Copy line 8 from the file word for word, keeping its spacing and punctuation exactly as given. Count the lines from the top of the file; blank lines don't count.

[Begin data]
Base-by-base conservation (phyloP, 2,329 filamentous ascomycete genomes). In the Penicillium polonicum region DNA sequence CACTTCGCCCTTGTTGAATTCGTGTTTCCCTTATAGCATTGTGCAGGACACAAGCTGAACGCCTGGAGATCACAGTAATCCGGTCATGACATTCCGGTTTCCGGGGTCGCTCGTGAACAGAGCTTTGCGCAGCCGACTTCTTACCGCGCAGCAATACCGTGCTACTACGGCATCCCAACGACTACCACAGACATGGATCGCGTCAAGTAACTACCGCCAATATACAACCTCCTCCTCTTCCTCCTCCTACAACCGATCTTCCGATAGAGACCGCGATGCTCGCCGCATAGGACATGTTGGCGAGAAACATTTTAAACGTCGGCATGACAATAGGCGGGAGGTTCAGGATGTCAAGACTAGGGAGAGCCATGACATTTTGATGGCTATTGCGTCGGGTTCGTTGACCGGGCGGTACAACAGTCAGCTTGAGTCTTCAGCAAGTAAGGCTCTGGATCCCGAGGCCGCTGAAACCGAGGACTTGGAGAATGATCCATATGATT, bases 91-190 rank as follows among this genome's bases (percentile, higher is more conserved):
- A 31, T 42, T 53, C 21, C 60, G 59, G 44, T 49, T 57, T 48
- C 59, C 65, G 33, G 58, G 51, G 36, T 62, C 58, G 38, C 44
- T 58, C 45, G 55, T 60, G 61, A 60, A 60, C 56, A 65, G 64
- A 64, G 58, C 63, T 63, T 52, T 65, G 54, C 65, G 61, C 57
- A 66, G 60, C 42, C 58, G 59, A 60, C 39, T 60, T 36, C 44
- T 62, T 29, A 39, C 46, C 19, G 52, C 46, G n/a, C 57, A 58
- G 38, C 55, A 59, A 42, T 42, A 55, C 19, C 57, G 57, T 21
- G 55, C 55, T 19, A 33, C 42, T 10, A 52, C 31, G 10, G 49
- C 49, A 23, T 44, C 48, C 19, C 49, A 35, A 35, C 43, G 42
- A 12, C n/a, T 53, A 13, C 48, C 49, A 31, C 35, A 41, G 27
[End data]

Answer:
- G 38, C 55, A 59, A 42, T 42, A 55, C 19, C 57, G 57, T 21